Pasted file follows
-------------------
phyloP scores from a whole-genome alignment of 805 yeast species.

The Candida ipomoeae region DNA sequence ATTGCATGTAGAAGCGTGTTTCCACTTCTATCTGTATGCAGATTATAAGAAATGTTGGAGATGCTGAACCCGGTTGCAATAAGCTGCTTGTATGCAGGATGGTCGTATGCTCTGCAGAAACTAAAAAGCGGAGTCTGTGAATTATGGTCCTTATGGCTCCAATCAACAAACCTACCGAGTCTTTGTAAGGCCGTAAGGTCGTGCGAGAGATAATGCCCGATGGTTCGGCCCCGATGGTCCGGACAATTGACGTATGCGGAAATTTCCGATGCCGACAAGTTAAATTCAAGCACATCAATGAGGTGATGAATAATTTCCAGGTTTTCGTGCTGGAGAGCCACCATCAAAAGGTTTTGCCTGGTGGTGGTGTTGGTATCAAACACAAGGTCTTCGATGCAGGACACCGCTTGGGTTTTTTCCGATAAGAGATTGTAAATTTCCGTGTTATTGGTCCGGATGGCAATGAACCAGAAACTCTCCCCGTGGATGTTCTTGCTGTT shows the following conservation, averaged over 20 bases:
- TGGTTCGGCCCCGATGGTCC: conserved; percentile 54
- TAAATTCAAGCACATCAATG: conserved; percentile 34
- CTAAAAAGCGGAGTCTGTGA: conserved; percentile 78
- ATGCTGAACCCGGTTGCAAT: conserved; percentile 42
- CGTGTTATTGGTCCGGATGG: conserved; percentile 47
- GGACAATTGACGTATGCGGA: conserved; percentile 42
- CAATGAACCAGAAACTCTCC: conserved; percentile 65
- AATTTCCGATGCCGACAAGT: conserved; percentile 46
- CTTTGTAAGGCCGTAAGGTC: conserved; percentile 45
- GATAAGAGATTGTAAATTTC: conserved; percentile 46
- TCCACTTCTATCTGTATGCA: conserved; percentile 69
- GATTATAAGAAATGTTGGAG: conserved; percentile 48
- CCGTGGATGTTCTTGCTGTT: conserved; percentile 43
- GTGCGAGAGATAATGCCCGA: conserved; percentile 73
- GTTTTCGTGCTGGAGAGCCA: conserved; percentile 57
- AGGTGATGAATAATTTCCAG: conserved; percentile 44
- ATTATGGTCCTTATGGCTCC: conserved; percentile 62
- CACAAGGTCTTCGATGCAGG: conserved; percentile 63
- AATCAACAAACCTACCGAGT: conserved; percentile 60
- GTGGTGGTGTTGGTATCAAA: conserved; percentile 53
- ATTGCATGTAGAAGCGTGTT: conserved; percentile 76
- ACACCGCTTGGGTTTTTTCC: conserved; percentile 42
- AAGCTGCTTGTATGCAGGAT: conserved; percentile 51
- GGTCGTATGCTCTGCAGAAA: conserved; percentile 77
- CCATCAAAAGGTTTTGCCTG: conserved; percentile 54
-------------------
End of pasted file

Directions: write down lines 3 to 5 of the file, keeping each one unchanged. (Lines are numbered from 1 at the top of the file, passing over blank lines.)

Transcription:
- TGGTTCGGCCCCGATGGTCC: conserved; percentile 54
- TAAATTCAAGCACATCAATG: conserved; percentile 34
- CTAAAAAGCGGAGTCTGTGA: conserved; percentile 78